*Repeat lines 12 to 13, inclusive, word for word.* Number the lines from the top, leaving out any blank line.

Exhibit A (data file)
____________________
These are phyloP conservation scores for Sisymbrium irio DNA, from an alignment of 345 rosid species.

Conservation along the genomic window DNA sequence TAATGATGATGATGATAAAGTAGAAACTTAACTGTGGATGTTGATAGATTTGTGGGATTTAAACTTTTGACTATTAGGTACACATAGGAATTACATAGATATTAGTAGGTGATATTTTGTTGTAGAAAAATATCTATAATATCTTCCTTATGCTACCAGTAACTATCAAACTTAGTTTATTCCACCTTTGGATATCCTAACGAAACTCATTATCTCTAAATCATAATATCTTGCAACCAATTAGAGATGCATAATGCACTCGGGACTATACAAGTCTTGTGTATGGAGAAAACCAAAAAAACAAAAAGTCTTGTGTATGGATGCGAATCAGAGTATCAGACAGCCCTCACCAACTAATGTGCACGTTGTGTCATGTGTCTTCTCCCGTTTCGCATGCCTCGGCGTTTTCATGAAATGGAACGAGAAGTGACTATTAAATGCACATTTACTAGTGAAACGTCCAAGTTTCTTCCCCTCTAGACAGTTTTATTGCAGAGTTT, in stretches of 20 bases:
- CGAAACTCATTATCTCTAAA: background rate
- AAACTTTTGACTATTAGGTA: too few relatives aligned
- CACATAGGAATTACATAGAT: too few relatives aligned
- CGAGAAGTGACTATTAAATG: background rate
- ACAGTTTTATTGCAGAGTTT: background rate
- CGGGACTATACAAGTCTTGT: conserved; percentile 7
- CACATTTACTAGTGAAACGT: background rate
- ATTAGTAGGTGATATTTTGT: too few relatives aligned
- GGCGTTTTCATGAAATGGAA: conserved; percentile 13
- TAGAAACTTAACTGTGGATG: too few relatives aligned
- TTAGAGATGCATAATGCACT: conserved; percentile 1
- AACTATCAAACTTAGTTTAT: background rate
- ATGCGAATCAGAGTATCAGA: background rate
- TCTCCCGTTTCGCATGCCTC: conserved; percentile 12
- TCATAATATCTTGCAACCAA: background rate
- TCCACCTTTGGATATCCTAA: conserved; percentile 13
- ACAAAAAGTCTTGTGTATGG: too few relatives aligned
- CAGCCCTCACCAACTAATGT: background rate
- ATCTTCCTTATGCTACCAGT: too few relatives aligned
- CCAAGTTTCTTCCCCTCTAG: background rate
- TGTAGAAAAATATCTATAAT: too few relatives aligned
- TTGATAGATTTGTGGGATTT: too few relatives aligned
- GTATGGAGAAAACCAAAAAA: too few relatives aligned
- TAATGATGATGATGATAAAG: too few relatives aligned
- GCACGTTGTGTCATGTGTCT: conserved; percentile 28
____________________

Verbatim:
- TAGAAACTTAACTGTGGATG: too few relatives aligned
- TTAGAGATGCATAATGCACT: conserved; percentile 1